With all of the news surrounding Europe’s lack of snow, I worried that my long-planned trip to Crans-Montana would be a slush fest filled with unearned raclette and gratuitous spa afternoons. I considered canceling, but ultimately decided that if the pistes were open, I would make the best of it.
I mind-over-mattered myself into positivity as my flight hovered above an unseasonably green Zurich and, again, a few hours later, as the train snaked through sad, brown mountain passes towards Visp. The environs began to shift at a higher elevation. About 30 minutes into the transfer from the Sierre (1,759 feet) train station to the ski resort of Crans Montana (4,985 feet), the landscape finally turned wintry. Thigh-high snow drifts there were not. But the ground was white, and the sloped chalet roofs were still coated from the last storm. At sunset, the temperature dipped, and it began to snow.
To most Americans, skiing in Switzerland means St. Moritz, Gstaad, Zermatt, or Verbier. Which is precisely why I wanted to go elsewhere. My criteria: a lesser-known resort with top-tier terrain and a town that felt classic. The classic part was imperative. For the past few years, the glitzier resorts seem to attract irksome social media “stars”—swarms of non-skiers in over-the-top ensembles who ruin the ambiance with their obsessive capturing of manufactured moments. What Tik Tokers find boring—quiet elegance, passion for heritage, turning in by 9 p.m. —sounded like heaven to me. Crans-Montana checked all of these boxes.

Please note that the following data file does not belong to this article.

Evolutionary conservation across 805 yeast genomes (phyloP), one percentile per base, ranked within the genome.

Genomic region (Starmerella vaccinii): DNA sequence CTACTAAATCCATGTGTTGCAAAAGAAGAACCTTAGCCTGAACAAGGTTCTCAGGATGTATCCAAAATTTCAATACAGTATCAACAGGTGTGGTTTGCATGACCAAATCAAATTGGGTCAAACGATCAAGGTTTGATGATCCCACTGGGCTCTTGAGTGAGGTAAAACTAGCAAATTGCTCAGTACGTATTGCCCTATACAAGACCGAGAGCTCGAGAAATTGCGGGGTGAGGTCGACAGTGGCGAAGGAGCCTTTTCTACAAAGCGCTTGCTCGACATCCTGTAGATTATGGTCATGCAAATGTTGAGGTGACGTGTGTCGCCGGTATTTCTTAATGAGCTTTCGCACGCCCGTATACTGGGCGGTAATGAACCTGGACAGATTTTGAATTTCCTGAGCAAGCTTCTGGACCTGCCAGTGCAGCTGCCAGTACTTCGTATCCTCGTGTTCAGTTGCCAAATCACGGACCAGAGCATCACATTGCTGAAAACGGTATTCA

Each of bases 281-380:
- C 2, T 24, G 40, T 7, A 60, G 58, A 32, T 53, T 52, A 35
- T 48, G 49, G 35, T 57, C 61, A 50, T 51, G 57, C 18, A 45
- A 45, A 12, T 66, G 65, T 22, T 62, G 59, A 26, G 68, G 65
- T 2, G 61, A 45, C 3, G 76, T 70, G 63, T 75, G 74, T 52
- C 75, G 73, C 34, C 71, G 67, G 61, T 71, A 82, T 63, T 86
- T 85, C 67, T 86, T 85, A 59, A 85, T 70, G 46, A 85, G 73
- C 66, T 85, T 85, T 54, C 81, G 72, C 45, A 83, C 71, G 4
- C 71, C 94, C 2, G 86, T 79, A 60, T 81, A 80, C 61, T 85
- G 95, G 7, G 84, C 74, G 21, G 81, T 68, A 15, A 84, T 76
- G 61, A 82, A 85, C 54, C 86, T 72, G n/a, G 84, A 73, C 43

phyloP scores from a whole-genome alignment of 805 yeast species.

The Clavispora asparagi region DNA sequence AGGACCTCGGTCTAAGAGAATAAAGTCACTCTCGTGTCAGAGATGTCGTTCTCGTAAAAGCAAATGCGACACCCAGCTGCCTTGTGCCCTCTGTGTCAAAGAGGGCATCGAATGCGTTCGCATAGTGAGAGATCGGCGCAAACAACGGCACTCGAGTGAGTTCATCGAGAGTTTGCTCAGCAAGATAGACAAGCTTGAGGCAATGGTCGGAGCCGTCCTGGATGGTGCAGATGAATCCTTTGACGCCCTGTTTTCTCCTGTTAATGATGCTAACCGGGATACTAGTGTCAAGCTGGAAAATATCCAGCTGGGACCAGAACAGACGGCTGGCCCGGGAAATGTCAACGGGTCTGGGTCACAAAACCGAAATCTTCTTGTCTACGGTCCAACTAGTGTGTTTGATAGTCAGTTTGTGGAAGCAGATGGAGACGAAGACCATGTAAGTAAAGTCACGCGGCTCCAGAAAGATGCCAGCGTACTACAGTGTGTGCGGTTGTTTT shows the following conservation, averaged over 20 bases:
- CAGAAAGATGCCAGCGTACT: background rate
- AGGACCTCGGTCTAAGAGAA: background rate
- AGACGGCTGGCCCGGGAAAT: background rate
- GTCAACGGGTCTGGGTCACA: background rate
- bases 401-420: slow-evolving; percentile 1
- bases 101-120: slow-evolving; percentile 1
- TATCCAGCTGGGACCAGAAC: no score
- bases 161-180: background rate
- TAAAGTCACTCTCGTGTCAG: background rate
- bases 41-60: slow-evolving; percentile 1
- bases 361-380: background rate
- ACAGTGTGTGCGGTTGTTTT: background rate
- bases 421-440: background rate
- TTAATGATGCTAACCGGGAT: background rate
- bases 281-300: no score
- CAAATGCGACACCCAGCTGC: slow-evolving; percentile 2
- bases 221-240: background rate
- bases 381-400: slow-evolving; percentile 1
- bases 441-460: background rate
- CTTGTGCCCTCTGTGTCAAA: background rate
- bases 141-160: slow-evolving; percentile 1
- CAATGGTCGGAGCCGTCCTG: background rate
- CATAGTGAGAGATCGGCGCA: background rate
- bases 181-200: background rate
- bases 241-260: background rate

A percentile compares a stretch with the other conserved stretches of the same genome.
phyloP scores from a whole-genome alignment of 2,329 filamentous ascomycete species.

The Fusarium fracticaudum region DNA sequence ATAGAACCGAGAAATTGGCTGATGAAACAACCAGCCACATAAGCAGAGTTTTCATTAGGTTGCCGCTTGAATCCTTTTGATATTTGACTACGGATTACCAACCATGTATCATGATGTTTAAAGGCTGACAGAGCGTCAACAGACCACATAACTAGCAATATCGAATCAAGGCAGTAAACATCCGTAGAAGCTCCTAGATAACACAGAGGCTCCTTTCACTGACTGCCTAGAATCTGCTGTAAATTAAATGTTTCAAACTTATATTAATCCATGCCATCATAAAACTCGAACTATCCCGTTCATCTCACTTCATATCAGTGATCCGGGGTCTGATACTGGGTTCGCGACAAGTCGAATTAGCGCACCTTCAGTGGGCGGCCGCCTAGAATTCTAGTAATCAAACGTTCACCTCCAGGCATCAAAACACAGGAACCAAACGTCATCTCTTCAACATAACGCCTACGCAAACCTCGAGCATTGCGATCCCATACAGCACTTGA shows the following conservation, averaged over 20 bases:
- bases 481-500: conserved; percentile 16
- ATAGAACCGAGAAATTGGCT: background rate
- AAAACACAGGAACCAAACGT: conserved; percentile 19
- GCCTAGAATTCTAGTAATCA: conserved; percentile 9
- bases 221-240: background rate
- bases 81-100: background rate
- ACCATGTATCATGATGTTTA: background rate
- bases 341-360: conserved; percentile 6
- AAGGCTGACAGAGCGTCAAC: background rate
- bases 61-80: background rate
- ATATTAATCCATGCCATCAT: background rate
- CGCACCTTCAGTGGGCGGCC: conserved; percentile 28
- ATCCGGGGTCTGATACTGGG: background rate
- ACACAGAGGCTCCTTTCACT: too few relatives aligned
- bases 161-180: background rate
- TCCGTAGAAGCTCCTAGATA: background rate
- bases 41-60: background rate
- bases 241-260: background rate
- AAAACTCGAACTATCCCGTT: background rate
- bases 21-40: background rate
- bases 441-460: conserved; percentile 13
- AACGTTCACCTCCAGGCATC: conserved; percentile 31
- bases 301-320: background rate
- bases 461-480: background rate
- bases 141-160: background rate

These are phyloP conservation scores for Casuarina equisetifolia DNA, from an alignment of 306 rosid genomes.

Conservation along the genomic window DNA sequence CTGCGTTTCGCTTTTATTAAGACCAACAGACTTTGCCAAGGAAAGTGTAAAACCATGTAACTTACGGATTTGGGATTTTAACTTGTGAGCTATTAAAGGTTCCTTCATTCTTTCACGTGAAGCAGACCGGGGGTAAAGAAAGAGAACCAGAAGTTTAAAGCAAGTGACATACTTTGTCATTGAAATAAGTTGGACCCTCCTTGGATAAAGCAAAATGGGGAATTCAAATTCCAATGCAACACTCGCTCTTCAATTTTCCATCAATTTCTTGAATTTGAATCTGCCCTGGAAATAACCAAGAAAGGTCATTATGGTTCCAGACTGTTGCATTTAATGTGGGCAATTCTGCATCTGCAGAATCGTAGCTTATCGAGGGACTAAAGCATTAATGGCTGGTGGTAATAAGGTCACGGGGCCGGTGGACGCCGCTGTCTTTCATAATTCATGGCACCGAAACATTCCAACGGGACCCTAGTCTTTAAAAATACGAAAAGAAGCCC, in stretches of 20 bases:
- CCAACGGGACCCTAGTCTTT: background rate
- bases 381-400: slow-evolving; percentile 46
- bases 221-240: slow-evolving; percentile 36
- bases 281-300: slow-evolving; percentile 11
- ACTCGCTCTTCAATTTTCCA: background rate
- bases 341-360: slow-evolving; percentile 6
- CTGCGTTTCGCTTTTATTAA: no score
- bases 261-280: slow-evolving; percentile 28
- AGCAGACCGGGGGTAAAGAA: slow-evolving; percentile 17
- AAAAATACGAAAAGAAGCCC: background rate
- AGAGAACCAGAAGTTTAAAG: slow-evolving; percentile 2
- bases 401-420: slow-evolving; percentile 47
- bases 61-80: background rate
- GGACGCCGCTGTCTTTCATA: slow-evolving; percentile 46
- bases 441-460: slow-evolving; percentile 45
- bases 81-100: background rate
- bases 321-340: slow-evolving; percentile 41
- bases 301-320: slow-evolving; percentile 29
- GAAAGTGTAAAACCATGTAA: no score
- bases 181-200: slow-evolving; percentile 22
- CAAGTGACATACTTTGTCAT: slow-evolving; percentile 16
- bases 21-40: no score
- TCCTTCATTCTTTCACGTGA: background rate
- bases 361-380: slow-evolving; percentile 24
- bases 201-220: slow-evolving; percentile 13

Situated just above the Rhône Valley in the south-facing, French-speaking canton of Valais, the resort is known for sunny days and vistas of the “Imperial Crown.” a chain of five mountain peaks (Weisshorn, Obergabelhorn, Matterhorn, Dent Blanche, and Zinalrothorn) all 13,000 feet above sea level. It’s also the country’s chief wine-making region. Terraced vineyards fed by glacial water and nuanced terroir translate into complex reds, crisp whites, and grand crus that are tough to find outside of Switzerland. Culture is another hallmark of this region. Beyond the many art galleries and concerts, a local organization called Swiss Made Culture offers year-round programming pegged to Swiss creatives in fields like architecture, contemporary art, cinema, dance, literature, and design